Massachusetts Trade Secret Protections Are About to Resemble Everyone Else’s. That Brings Changes that Businesses Should Know About.

Joel R. Leeman

By Joel Leeman. A member of our Litigation Practice Group

August 2018 IP Update

There is great value in the commercial predictability that comes when all states subscribe to a single uniform code.  Massachusetts and New York had long been the only states not to have adopted the Uniform Trade Secrets Act (UTSA).  Massachusetts has now joined the rest of the nation, enacting a statute based upon the UTSA after years of sporadic debate.

What changes will the adoption of the uniform law bring about?   For starters, the definition of “trade secret” will change.  The old Massachusetts law defined it as anything that represents “a secret scientific, technical, merchandising, production or management information, design, process, procedure, formula, invention or improvement.”

The new law defines a “trade secret” as “specified or specifiable information” that “provided economic advantage, actual or potential, from not being generally known …” and “was the subject of [reasonable] efforts  . . . to protect it against being acquired, disclosed or used without the consent” of the trade secret owner.

Significantly, the highlighted language lends protection to secrets that have not yet necessarily proven their worth.  By contrast, common law required that the trade secret be “used in one’s business.” The new law usefully avoids the anomaly of denying protection to secrets that may prove to be a company’s crown jewels but have not yet been fully developed or implemented.

In the same vein, a trade secret under the UTSA is any information that derives economic value “from not being generally known.”  This eliminates the common-law requirement that the information be in “continuous use,” a requirement that some courts in Massachusetts had called into doubt, since it linked the protectability of information to the duration of its economic value.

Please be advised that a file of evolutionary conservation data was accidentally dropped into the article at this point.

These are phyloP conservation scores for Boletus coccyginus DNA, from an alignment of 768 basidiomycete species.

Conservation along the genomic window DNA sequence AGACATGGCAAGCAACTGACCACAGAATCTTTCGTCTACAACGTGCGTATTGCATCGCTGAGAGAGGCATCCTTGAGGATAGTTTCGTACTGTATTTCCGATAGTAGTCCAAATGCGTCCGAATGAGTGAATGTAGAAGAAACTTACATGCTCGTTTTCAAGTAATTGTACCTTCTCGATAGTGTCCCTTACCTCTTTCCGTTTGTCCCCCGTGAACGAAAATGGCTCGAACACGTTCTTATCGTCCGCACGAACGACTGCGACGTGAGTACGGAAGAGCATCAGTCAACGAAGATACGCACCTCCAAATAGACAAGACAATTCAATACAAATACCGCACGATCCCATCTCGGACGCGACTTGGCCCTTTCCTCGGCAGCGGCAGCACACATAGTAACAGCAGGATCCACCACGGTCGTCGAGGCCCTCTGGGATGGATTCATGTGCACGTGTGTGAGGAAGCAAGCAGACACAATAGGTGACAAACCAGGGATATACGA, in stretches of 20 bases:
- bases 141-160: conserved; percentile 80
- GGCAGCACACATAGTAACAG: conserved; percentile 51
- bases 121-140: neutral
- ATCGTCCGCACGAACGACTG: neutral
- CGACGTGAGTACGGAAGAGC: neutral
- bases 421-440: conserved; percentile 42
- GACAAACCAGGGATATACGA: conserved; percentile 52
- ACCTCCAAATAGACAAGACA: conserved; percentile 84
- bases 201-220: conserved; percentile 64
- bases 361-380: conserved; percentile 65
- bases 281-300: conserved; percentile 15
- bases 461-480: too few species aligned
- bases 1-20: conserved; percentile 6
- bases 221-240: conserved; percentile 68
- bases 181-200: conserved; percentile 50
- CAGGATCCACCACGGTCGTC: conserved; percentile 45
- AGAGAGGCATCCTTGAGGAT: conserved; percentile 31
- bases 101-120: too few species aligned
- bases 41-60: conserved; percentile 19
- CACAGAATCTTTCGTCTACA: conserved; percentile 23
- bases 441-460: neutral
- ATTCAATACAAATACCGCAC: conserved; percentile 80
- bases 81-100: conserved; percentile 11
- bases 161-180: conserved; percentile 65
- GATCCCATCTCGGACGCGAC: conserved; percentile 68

The UTSA hands trade secret plaintiffs a valuable weapon by allowing them to seek injunctions for “actual or threatened misappropriation.”  This could conceivably nudge Massachusetts courts to adopt the “inevitable disclosure” doctrine, which courts in other jurisdictions cite as authority for enjoining individuals from taking a job where their exposure to a former employee’s trade secrets makes it inevitable that they will disclose them to their new employer.

Some judges in Massachusetts have expressed disquiet over the notion that any employee who legitimately learned of confidential information during employment would be barred from working for certain competitors, regardless of contractual obligations, based on the mere threat of misappropriation. The UTSA language may overcome judicial reluctance in a close case.

Damages for misappropriation  now include both the actual loss suffered by the trade secret claimant and any unjust enrichment to a competitor, and they may be doubled if the misappropriation is found “willful and malicious.”  And reasonable attorneys’ fees may be awarded to either party, if a misappropriation claim is made or defended in bad faith.

Each state makes its own tweaks to the uniform legislation, and those made by the Massachusetts legislature are similar to those made by others.  With the adoption of the UTSA, the vast body of case law interpreting the UTSA in other jurisdictions will offer useful guideposts for Massachusetts practitioners navigating the altered landscape with their clients.